"LB (x)" means the least significant 8 bits of the 32-bit location x.
"LH (x)" means the least significant 16 bits of the 32-bit location x.
"HH (x)" means the most significant 16 bits of the 32-bit location x.

"SE (x)" means the 32-bit quantity obtained by extending the value x on the left with its most significant bit.
"ZE (x)" means the 32-bit quantity obtained by extending the value x on the left with 0 bits.

Arithmetic and Logical Instructions
InstructionOpcode/FunctionSyntaxOperation
add 100000ArithLog $d = $s + $t
addu 100001ArithLog $d = $s + $t
addi 001000ArithLogI$t = $s + SE(i)
addiu 001001ArithLogI$t = $s + SE(i)
and 100100ArithLog $d = $s & $t
andi 001100ArithLogI$t = $s & ZE(i)
div 011010DivMult lo = $s / $t; hi = $s % $t
divu 011011DivMult lo = $s / $t; hi = $s % $t
mult 011000DivMult hi:lo = $s * $t
multu 011001DivMult hi:lo = $s * $t
nor 100111ArithLog $d = ~($s | $t)
or 100101ArithLog $d = $s | $t
ori 001101ArithLogI$t = $s | ZE(i)
sll 000000Shift $d = $t << a
sllv 000100ShiftV $d = $t << $s
sra 000011Shift $d = $t >> a
srav 000111ShiftV $d = $t >> $s
srl 000010Shift $d = $t >>> a
srlv 000110ShiftV $d = $t >>> $s
sub 100010ArithLog $d = $s - $t
subu 100011ArithLog $d = $s - $t
xor 100110ArithLog $d = $s ^ $t
xori 001110ArithLogI$d = $s ^ ZE(i)
Constant-Manipulating Instructions
InstructionOpcode/FunctionSyntaxOperation
lhi 011001LoadIHH ($t) = i
llo 011000LoadILH ($t) = i
Comparison Instructions
InstructionOpcode/FunctionSyntaxOperation
slt 101010ArithLog $d = ($s < $t)
sltu 101001ArithLog $d = ($s < $t)
slti 001010ArithLogI$t = ($s < SE(i))
sltiu 001001ArithLogI$t = ($s < SE(i))
Branch Instructions
InstructionOpcode/FunctionSyntaxOperation
beq 000100Branch if ($s == $t) pc += i << 2
bgtz 000111BranchZ if ($s > 0) pc += i << 2
blez 000110BranchZ if ($s <= 0) pc += i << 2
bne 000101Branch if ($s != $t) pc += i << 2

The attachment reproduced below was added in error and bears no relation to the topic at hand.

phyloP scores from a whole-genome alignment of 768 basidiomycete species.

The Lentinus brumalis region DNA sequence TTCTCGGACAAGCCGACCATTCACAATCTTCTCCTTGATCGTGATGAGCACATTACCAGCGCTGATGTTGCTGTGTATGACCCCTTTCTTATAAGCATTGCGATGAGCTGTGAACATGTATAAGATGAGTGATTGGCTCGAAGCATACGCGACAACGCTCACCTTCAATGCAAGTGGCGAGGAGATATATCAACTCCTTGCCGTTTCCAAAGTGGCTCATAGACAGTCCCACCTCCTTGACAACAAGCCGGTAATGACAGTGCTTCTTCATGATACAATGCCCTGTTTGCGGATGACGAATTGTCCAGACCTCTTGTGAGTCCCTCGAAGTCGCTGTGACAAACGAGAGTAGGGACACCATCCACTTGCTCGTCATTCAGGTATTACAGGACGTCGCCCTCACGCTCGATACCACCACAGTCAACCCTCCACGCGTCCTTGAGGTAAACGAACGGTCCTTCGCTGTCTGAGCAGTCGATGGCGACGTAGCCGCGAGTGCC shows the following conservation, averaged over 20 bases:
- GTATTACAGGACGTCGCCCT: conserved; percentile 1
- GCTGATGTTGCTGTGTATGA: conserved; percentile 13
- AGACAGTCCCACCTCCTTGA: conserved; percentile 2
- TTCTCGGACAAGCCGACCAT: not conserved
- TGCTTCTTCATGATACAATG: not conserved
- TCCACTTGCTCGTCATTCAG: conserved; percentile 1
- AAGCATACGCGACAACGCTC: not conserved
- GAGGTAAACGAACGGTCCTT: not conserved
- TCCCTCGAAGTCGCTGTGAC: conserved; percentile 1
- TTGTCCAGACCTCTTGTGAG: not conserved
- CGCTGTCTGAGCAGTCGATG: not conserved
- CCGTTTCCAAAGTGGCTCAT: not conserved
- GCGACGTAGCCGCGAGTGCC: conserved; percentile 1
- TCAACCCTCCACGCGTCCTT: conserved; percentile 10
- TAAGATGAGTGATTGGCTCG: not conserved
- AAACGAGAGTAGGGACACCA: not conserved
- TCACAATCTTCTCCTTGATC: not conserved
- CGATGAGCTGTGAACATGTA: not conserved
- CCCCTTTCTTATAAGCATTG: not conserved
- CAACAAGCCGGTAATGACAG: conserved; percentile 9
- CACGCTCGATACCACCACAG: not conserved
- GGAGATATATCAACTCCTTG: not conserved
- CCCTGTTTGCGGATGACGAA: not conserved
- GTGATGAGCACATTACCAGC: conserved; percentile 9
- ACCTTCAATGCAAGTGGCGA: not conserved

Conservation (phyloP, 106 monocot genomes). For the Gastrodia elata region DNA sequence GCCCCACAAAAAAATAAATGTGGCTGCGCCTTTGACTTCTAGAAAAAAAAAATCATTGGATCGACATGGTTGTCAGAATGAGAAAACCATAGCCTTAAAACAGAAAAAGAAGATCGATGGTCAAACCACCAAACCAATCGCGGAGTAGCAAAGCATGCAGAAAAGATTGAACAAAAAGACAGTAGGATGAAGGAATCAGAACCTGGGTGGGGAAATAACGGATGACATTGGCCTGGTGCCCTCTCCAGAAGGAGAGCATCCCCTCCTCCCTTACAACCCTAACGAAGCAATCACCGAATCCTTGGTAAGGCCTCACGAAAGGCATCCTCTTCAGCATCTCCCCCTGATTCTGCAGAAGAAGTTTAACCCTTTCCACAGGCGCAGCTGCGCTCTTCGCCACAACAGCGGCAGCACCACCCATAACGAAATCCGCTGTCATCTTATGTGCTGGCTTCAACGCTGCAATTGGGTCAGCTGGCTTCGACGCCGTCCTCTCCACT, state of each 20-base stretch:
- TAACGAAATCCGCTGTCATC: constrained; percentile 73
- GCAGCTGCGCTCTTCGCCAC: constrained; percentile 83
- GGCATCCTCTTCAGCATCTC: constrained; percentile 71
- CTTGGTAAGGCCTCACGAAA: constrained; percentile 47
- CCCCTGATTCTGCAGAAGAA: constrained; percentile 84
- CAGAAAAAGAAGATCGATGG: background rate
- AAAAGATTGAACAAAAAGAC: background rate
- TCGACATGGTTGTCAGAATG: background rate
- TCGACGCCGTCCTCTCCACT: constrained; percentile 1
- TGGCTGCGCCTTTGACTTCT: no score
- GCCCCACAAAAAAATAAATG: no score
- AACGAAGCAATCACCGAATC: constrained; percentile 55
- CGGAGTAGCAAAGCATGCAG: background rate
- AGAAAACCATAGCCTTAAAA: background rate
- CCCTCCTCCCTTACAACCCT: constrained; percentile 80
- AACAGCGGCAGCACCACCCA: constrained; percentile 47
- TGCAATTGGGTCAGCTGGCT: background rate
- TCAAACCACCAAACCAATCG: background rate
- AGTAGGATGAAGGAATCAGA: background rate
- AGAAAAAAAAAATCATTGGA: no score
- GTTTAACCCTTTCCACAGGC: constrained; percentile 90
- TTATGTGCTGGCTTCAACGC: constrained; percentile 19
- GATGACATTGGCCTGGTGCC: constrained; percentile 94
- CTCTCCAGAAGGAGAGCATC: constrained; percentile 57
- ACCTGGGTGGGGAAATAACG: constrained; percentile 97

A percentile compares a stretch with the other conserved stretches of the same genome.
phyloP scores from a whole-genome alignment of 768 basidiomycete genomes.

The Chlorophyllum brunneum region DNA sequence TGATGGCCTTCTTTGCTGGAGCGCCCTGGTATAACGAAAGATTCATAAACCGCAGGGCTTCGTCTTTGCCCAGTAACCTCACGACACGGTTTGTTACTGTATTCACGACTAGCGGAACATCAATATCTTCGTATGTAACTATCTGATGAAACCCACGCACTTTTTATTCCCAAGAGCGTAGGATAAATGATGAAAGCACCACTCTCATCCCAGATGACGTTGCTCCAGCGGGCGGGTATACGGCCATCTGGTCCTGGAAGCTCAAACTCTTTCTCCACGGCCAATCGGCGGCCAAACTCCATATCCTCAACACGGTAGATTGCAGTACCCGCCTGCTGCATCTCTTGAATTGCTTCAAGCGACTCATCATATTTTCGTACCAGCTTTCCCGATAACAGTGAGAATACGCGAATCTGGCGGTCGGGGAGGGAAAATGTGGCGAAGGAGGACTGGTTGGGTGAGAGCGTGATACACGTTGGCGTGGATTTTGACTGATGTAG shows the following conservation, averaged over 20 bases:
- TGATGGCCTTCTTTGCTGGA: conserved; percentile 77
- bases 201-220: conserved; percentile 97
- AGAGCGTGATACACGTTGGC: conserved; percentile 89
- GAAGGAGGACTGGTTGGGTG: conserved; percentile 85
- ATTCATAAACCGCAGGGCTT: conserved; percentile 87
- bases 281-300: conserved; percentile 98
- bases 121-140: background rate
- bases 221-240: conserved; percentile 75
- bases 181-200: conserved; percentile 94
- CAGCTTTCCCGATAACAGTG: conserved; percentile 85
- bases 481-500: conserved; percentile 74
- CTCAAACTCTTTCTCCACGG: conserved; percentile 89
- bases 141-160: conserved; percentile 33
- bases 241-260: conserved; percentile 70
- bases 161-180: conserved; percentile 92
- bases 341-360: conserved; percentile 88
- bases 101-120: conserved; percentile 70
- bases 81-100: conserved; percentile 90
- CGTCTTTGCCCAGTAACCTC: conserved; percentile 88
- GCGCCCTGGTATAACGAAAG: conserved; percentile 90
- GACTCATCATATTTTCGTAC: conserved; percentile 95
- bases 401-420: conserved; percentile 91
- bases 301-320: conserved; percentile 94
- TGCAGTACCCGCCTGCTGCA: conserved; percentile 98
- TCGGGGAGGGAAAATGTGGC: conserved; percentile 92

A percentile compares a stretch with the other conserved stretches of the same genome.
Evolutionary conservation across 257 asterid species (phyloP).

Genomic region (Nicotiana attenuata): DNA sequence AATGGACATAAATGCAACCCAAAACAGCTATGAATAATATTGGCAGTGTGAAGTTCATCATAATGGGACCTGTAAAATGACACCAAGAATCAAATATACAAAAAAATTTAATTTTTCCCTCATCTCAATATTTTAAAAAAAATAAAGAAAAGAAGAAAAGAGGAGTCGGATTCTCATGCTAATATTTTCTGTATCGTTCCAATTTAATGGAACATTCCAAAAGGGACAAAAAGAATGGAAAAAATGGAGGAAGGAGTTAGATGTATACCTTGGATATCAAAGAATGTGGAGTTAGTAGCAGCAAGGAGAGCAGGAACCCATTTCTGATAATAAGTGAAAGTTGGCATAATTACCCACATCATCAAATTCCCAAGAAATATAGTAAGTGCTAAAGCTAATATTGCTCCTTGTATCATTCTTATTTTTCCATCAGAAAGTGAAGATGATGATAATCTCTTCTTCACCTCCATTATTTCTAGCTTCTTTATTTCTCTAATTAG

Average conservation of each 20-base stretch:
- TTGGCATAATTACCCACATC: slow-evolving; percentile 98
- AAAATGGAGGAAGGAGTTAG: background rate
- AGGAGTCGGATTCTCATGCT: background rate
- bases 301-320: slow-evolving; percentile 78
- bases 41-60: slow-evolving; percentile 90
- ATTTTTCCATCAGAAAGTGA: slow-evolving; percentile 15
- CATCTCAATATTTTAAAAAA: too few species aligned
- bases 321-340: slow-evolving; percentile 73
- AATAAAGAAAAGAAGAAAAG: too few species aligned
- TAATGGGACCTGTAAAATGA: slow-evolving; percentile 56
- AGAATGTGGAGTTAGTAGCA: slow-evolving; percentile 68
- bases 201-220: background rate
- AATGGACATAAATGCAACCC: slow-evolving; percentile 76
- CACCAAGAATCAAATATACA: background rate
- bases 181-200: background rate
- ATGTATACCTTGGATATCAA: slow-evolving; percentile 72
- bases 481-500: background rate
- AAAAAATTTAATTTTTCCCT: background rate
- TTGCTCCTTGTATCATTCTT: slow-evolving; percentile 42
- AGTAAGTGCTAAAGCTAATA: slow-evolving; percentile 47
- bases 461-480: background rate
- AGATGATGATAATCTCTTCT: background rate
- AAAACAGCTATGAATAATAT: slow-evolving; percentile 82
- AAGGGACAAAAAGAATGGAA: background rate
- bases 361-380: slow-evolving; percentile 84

Jump Instructions
InstructionOpcode/FunctionSyntaxOperation
j 000010Jump pc += i << 2
jal 000011Jump $31 = pc; pc += i << 2
jalr 001001JumpR $31 = pc; pc = $s
jr 001000JumpR pc = $s
Load Instructions
InstructionOpcode/FunctionSyntaxOperation
lb 100000LoadStore$t = SE (MEM [$s + i]:1)
lbu 100100LoadStore$t = ZE (MEM [$s + i]:1)
lh 100001LoadStore$t = SE (MEM [$s + i]:2)
lhu 100101LoadStore$t = ZE (MEM [$s + i]:2)
lw 100011LoadStore$t = MEM [$s + i]:4
Store Instructions
InstructionOpcode/FunctionSyntaxOperation
sb 101000LoadStoreMEM [$s + i]:1 = LB ($t)
sh 101001LoadStoreMEM [$s + i]:2 = LH ($t)
sw 101011LoadStoreMEM [$s + i]:4 = $t
Data Movement Instructions
InstructionOpcode/FunctionSyntaxOperation
mfhi 010000MoveFrom $d = hi
mflo 010010MoveFrom $d = lo
mthi 010001MoveTo hi = $s
mtlo 010011MoveTo lo = $s
Exception and Interrupt Instructions
InstructionOpcode/FunctionSyntaxOperation
trap 011010TrapDependent on operating system; different values for immed26 specify different operations. See the list of traps for information on what the different trap codes do.

Opcode Map

ROOT

Table of opcodes for all instructions:

000001010011100101110111
000REGjjalbeqbneblezbgtz
001addiaddiusltisltiuandiorixori
010
011llolhitrap
100lblhlwlbulhu
101sbshsw
110
111

REG

Table of function codes for register-format instructions:

000001010011100101110111
000sllsrlsrasllvsrlvsrav
001jrjalr
010mfhimthimflomtlo
011multmultudivdivu
100addaddusubsubuandorxornor
101sltsltu
110
111

Campaign Waterloo

David R. Cheriton School of Computer Science
University of Waterloo
Waterloo, Ontario, Canada N2L 3G1

Tel: 519-888-4567 x33293
Fax: 519-885-1208

Contact | Feedback: cs-webmaster@cs.uwaterloo.ca | David R. Cheriton School of Computer Science | Faculty of Mathematics


Valid HTML 4.01!Valid CSS! Last modified: Monday, 23-Aug-2010 16:11:56 EDT


Menu:ShowHide